Again, I think this is a waste of both time and money and when you read through the proposed bills and when someone like me who has worked with data bases looks at the bills, what is outlined below reeks of digital illiteracy all the way around. I already covered below what the Grassley proposal looked like and there’s this huge thing called “cost”.
Digital Illiteracy Is Killing Us With New Bill Wanting MD Medicare Compensation Put Online-No Clue on the Cost, Time and Truckloads of Errors to Audit and Correct
Here’s some addition information too as far as what’s in those tables and how errors are numerous. Data analytics is here to stay, but again as I always say it’s the interpretation and that’s the danger zone.
Medicare Data Base–It Is Not Ready for Prime Time To Expose to the Web Due to Errors Factors and Consumer Credibility In It’s Present State Relating to Physician Records
The first bill references “qualified” groups so who can define those and how complicated can we make this process? For the information desired you need some real long-ass queries for starters and renting space from the DOE would almost be a must for time elements here, needs super computing power and if only published annually, what good is it. I think we are confusing transparency here with “need” and Medicare patients can download and get their own information with the Blue Button, is that not enough?
The second bill with giving a 6 month time frame, out of this world and did they ask someone like Todd Parks if this is realistic? In addition we are going to outsource a big contract here and spend more “Medicare” money for this? The second proposal only goes back as far as 2005 so again what good is this? I know there are needs for reporting information and so forth and most of that is already there along with use by law enforcement agencies and so forth, so again what are we doing here?
Do Some Think That Health IT Costs and Systems Grow On Trees-Certainly Starting To Give That Impression of Late
There’s a lot more pressing issues on the agenda today so why do we keep messing with this? If Congress used super computing power like those of IBM Watson they could get a real good idea on cost and time before opening mouth and insert bill. With predictive modeling and simulation, with digital tools, guess what, they could see how their bills would play out, smart move huh and why don’t they think about technologies like this?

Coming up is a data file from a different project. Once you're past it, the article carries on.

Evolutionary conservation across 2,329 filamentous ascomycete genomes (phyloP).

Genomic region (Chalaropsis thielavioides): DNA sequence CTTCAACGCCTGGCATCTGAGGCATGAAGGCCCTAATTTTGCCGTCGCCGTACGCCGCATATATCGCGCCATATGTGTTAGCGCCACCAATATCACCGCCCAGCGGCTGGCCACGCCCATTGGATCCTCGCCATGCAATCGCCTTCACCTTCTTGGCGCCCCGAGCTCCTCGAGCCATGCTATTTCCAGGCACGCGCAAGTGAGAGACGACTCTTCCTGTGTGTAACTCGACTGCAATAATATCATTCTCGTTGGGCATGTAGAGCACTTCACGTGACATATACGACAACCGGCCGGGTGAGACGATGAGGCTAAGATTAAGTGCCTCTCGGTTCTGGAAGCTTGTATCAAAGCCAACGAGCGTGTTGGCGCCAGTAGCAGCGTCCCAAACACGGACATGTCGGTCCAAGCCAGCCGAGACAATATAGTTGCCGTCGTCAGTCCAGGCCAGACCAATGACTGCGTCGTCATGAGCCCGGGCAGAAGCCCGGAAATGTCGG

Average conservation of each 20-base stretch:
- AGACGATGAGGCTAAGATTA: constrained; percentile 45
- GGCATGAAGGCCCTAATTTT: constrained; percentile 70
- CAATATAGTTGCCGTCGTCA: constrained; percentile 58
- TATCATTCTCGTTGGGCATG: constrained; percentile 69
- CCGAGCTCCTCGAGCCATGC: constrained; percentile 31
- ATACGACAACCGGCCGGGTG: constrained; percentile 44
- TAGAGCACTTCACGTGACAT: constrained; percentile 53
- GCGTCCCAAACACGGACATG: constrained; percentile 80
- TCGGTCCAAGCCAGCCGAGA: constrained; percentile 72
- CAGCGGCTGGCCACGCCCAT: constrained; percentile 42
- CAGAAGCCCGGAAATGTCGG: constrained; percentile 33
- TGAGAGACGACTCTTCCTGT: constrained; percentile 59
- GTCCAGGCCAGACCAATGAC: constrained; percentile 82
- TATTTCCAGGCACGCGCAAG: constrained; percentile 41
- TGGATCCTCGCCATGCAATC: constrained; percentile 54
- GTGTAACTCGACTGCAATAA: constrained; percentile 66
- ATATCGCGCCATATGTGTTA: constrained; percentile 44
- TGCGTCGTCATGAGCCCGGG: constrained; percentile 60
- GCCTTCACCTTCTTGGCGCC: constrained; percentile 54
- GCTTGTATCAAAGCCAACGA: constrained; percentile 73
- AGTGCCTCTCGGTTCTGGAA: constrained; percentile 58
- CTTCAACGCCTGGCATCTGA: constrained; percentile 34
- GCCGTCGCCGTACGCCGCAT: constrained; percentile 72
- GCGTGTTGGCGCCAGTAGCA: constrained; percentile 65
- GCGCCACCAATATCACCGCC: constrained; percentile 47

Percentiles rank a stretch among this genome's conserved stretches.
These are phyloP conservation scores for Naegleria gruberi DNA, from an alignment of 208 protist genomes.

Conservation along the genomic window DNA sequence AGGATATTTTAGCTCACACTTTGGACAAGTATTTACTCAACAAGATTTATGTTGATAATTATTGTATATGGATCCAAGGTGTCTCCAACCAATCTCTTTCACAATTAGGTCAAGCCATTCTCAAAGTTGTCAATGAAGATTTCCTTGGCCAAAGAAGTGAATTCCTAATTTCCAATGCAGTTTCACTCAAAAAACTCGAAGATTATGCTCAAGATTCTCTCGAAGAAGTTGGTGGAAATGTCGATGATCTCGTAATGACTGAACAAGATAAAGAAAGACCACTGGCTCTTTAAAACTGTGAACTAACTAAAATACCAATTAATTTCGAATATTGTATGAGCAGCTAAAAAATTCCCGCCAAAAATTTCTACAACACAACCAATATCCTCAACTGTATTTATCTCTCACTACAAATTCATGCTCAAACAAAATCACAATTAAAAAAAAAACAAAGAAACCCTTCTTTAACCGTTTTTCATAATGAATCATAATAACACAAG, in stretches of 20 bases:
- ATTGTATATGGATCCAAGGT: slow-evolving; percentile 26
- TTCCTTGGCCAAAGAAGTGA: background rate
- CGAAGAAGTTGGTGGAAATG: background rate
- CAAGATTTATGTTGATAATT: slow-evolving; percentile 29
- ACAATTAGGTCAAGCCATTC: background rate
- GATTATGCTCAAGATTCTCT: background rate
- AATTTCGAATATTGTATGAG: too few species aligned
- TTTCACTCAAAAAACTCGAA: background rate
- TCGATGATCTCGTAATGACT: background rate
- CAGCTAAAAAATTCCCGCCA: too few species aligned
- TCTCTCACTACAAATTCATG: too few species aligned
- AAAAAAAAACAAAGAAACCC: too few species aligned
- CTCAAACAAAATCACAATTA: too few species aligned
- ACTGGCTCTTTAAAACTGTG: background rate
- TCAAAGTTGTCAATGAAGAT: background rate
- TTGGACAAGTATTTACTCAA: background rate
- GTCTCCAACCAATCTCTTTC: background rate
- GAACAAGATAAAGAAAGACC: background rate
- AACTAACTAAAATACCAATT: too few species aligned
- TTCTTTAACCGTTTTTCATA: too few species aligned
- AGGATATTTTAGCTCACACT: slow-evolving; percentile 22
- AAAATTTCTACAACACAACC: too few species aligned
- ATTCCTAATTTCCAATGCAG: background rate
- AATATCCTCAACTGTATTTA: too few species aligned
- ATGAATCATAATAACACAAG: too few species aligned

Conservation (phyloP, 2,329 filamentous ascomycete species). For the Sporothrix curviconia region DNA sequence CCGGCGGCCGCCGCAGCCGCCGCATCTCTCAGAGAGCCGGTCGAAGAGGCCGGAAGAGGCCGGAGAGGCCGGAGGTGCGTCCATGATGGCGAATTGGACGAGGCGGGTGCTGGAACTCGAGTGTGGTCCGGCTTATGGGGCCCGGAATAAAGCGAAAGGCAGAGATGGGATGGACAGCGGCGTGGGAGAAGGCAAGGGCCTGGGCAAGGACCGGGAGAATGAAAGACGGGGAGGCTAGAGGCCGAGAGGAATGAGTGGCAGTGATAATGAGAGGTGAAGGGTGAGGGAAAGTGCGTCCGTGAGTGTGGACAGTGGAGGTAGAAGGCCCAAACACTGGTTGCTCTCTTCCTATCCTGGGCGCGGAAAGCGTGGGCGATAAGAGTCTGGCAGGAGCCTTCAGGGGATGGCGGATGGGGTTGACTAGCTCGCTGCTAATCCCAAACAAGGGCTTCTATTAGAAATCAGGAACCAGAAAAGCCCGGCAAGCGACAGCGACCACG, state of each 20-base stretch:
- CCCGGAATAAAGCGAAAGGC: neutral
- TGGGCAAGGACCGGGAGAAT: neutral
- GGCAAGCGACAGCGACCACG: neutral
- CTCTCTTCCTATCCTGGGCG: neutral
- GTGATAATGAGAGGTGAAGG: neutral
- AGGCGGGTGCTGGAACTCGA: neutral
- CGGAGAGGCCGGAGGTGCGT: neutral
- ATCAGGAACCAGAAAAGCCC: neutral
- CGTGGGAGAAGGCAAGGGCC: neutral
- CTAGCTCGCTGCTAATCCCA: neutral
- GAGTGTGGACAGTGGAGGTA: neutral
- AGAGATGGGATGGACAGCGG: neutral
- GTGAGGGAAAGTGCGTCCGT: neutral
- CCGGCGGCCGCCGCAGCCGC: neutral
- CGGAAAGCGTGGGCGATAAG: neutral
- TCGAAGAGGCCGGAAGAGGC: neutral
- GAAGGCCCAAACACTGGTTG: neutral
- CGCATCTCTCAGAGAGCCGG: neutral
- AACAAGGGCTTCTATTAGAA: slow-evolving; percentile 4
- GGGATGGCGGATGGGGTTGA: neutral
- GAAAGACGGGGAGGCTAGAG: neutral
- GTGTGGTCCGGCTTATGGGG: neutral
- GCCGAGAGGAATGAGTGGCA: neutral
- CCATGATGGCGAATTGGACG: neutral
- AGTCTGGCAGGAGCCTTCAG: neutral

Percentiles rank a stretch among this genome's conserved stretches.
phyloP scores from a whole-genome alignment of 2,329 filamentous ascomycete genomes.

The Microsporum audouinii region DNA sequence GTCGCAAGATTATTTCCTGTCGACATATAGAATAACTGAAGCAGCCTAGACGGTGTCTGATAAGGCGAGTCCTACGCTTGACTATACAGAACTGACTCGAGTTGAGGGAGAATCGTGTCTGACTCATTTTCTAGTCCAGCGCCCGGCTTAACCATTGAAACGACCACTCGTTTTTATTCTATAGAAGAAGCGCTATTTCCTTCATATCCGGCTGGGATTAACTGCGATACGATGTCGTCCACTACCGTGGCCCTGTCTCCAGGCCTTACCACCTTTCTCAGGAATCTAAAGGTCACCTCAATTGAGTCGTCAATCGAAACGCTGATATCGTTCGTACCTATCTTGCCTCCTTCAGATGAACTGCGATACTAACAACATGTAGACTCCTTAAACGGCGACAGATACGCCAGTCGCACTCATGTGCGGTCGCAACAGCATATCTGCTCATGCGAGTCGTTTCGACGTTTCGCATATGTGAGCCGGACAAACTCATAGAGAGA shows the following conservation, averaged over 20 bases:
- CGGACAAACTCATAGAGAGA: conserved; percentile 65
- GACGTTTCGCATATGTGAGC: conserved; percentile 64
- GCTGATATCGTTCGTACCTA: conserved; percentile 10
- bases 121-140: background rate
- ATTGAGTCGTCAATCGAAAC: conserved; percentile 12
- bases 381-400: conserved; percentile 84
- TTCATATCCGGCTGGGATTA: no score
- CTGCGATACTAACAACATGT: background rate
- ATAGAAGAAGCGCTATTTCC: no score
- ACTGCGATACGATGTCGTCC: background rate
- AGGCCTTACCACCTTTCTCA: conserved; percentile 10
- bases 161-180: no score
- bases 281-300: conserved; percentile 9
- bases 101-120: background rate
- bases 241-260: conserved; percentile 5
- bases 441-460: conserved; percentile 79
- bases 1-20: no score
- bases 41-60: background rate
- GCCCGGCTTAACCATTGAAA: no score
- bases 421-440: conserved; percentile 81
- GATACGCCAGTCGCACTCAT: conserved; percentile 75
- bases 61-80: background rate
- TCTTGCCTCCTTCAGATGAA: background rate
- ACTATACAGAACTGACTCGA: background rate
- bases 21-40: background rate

IBM Watson Capabilities Being Pitched to Financial Industry-Congress Must Not Have Felt They Needed This So Further Behind We Fall With Effective Intelligent Lawmaking
They think this is such a simple easy job, well look at the MD rating sites, heck they are riddled with dead doctors, retired doctors, doctors affiliated with hospitals they have never set foot in. Where there is money to be saved in “cloud” services, the digital illiterate in the Senate last year denied funding for that so what gives here and again no offense, but digital illiteracy is at the heart of understanding needs and how to create laws and funding.
Last but not least does this do anything for the doctors, nope except create frustrated and confused patients and they already have enough to deal with when you look at the various online rating sites that put flawed information out there and throw the responsibility on the doctors to find all of them and fix it. If companies such as Healthgrades do this for a profit, the least they could do is search and get it right and not throw the responsibility back on the doctors, it’s not right and I might guess very few if any Congressmen have ever looked at one of the sites to be honest as they wouldn’t be this out of touch if so. BD
Two more senators have proposed bills to publish Medicare claims data online, following the introduction of a joint transparency bill by Sens. Charles Grassley (R-Iowa) and Ron Wyden (D-Ore.) last month, according to an American Medical News report.
The new bills were introduced by Sens. Dick Durbin (D-Ill.) and John Cornyn (R-Texas) on April 14. Sen. Durbin's bill, the Medicare Spending Transparency Act of 2011, would publish summary-level claims data on individual physicians and other providers on an annual basic. Published information would include the amount paid, number of patients seen, total number of patient visits and the top 50 diagnosis and service procedure codes claimed.
Sen. Cornyn's bill, the Consumer Information Enhancement Act of 2011, would make Medicare claims data available within six months of the legislation's passage. The data would be available starting with the 2005 billing year, and HHS would be required to contract with three consumer information organizations to store data and report on Medicare billing trends.